Step 2: April 12

  • All non-essential shops will be allowed to open. People may be urged to only go in alone rather than as an entire household.

  • Pubs and restaurants can open again but only outside, so pub gardens and outdoor dining will be back. Groups can gather, but with the same limits as above: either up to six people or two households.

  • There will be no curfews or any requirement to serve a meal with alcohol, removing the scotch egg saga of last year. Pubs will be allowed to serve takeaway pints.

  • Staycations will be allowed, in a limited form. One household will be allowed to stay overnight somewhere in the UK, but not with another household.

  • Self-contained accommodation’ will be available to rent, so for example cottages or Airbnb rentals or campsites. However hotels and B&Bs cannot reopen. Hairdressers and nail salons will be allowed to open. So too museums and libraries.

  • Outdoor hospitality venues like zoos and theme parks can also open. The limit on the maximum number of attendees at weddings and wakes will also rise from six to 15.

  • There will be no change for funerals, to which 30 attendees are already allowed. Gyms can also open but you cannot attend with people outside of your household, because indoor socialising is barred at this point. Gym classes are not yet allowed.

Step 3: May 17

  • Groups of up to six people and two households will be allowed to meet indoors, so people can enter each other’s homes from now. Pubs and restaurants can open indoors. It is unlikely there will be strict requirements on capacity, but it must be table service. Hotels and B&Bs can open in step three. So too can indoor sports and gym classes.

  • Entertainment venues can open too, including cinemas and theatres. New rules will be in place for different sizes of venues. Normal outdoor events can open for up to 4,000 people or 50 per cent of the venue capacity, whichever is smaller.

  • Similarly normal indoor events can open for up to 1,000 people or 50 per cent capacity, again whichever is lower.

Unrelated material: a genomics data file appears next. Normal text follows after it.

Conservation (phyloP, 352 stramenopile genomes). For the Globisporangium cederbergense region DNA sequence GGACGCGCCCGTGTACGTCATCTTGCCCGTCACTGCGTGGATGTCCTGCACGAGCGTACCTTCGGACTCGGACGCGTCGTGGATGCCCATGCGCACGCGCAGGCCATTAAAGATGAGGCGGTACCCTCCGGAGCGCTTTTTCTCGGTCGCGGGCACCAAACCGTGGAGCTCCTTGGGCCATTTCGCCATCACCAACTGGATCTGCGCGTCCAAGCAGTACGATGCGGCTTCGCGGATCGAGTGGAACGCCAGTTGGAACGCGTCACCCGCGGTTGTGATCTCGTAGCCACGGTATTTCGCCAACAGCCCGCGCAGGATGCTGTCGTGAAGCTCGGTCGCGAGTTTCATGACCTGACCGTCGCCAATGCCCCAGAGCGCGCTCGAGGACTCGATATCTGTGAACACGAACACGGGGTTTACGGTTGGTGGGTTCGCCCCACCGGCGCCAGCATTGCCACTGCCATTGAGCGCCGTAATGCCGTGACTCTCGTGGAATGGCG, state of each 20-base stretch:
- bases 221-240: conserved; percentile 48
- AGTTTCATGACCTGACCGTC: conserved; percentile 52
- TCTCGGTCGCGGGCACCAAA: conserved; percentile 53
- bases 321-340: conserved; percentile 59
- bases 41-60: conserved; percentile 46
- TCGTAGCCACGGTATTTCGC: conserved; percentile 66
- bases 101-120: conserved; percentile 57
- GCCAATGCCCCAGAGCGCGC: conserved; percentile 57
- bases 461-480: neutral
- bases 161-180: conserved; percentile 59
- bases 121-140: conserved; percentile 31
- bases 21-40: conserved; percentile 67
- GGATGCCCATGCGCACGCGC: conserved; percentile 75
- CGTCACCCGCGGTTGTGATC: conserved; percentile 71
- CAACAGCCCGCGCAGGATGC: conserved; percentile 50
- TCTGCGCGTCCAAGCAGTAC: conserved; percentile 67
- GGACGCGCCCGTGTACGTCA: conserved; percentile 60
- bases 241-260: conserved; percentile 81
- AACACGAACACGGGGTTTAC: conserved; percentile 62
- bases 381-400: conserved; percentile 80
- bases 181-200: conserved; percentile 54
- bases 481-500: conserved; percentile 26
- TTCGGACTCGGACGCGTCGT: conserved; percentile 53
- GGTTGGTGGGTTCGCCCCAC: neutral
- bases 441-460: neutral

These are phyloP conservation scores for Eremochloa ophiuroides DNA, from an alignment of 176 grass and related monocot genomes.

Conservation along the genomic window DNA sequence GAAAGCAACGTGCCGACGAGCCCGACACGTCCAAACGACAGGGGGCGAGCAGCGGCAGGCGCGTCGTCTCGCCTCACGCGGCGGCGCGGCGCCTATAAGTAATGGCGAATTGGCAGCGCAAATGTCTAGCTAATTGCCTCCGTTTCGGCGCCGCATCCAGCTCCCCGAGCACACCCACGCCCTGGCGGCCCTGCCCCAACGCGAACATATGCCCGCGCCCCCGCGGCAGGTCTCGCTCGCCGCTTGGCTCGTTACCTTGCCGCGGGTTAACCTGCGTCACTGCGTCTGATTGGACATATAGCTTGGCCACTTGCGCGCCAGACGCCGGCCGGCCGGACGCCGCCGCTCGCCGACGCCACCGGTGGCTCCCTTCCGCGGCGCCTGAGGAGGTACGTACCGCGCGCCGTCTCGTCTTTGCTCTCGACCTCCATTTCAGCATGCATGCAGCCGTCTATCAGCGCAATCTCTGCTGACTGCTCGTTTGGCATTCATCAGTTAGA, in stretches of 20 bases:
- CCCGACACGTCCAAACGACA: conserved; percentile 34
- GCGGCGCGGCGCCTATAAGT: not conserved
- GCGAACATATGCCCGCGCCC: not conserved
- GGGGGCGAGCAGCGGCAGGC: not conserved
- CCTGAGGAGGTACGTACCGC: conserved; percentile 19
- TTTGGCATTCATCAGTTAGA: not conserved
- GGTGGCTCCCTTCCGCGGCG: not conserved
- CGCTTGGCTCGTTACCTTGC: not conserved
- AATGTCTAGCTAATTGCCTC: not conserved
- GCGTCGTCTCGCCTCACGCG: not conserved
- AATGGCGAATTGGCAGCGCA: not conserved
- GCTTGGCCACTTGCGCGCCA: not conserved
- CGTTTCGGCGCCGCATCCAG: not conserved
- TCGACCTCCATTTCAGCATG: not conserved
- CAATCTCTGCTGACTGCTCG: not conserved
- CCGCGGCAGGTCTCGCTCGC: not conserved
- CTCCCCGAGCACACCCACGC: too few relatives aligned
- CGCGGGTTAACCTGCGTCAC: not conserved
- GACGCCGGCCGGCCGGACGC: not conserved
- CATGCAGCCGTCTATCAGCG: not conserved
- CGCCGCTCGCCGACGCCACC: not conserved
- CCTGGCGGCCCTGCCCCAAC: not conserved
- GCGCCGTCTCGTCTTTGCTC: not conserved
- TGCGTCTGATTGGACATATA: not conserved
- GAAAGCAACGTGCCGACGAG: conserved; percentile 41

• For huge outdoor seated venues there is a special limit. Up to 10,000 attendees will be allowed or 25 per cent capacity, whichever is lower.

  • This means, for example, Wembley Stadium will be able to open with 10,000 fans attending.

  • Weddings, receptions, wakes, funerals, and other life events like Bar mitzvahs and christenings will be allowed to be attended by up to 30 people.

Step 4: June 21

  • This will be as close to normal as possible.

  • There will be no attendance limits on weddings and funerals.

  • Big venues that were unable to open last year, such as nightclubs, can finally reopen.

  • Many of the details for what can happen now is dependent on a number of reviews.

MPs are still asking questions and making speeches about Monday’s announcement:

Additionally, more data about various UK vaccine projects was released on Monday, as Pfizer announced that data showed even a single jab of the Pfizer vaccine led to a 75% drop in serious injuries and deaths for those over 80. The data were released by Public Health England.

Dr Mary Ramsay, head of immunization at PHE, said this was at the “lower end of the estimate” and the drop in hospital admission and death was thought to be even more profound. A separate study found the Pfizer-BioNTech jab also offered a high degree of protection for younger age groups.

Among the over-80s, Covid testing data on more than 12K people found at least 57% protection against coronavirus 28 days after vaccination with a single dose of Pfizer, rising to 88% after a second dose. Another recent study out of Scotland purported to show on Monday that vaccines are working “spectacularly well”.

The data follows another study showing the Pfizer jab is 99% effective at preventing deaths/hospitalizations. Of course, the differential between the results from these studies looks interesting.

Tyler Durden
Mon, 02/22/2021 – 11:50
Boris Johnson Outlines UK 'Roadmap' To End Lockdowns